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Respectfully disagee. Chickie doo-doo is the most potent. It does have the capability of burning if (as you indicate) it is improperly applied, but most sources I have consulted in [censored] years of gardening hold that ALL manure should be well-rotted, or if you prefer the phrasing -- not hot from the out source <g>
Persephone
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A couple of the least root-burning poos are rabbit poo & llama poo. Even these SHOULD be composted before use. All others risk not only disease to family & pets, but will damage plants & beneficial microorganisms while encouraging harmful microorganisms. But it's one of the not-so-secret dirty little secrets of farming that whether its chickenshit or cowshit or shit from under rabbit hutches, slopping it on gardens mostly raw is a commonplace without a great number of ill health effects (by luck rather than by safety). For most of us, it would not be worth the possibility of salmonella, e-coli, plus any number of zoonotic pathogens passable to family members & pets, which certainly can result from spreading animal shit throughout one's garden then getting down on hands & knees to plant things or weed things & get shit instead of wholesome humus all over one's hands. Or even eating it if its in the lettuce garden. A hot compost kills all harmful pathogens & parasites found in poo, while breaking down into a wholesome even sweet-smelling organic compost.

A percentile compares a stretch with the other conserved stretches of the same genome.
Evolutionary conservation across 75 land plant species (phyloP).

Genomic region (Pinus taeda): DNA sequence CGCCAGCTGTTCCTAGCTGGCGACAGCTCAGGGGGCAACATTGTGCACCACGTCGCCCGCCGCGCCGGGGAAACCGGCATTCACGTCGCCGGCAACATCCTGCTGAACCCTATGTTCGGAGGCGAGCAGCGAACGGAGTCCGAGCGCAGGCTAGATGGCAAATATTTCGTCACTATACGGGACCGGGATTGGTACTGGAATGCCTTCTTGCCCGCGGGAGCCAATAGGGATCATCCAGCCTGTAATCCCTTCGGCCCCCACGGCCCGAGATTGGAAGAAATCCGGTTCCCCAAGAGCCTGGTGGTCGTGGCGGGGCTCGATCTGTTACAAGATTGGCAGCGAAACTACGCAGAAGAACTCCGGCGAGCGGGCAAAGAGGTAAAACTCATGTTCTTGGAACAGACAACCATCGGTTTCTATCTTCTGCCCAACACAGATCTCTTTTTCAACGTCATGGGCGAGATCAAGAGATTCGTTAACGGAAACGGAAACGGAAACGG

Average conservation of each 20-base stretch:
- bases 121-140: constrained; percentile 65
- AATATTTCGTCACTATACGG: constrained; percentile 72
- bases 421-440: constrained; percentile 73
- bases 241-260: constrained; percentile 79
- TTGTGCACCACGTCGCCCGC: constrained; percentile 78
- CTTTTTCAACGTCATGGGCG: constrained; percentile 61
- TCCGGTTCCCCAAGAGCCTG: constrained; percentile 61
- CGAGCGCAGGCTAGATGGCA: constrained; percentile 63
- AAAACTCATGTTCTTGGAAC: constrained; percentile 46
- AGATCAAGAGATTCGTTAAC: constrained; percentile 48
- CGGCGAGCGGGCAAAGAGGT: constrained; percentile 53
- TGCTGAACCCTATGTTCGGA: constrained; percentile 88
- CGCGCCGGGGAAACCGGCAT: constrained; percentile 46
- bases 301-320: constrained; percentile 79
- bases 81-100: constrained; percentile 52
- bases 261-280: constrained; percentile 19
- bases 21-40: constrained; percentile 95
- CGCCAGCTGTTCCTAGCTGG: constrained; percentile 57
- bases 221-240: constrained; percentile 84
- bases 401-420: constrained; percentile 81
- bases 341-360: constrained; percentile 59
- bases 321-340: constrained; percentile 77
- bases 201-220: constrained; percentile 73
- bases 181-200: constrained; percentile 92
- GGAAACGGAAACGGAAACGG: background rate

-paghat the ratgirl
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Most chicken manure is well composted in the barn since most farms do not clean out their chicken coop or barn every single day. In fact anytime I get manure it has usually sat for six months or more. Also Cow manure pulled right out of the barn and put on the garden is very benificial. And if you are going to tell me about the health risk first reserch the health risks of commercial fertilizers. They are far more dangerous than natural manures Chuckie
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Persephone Wrote:

The horse manure is well rotte
-- polywogle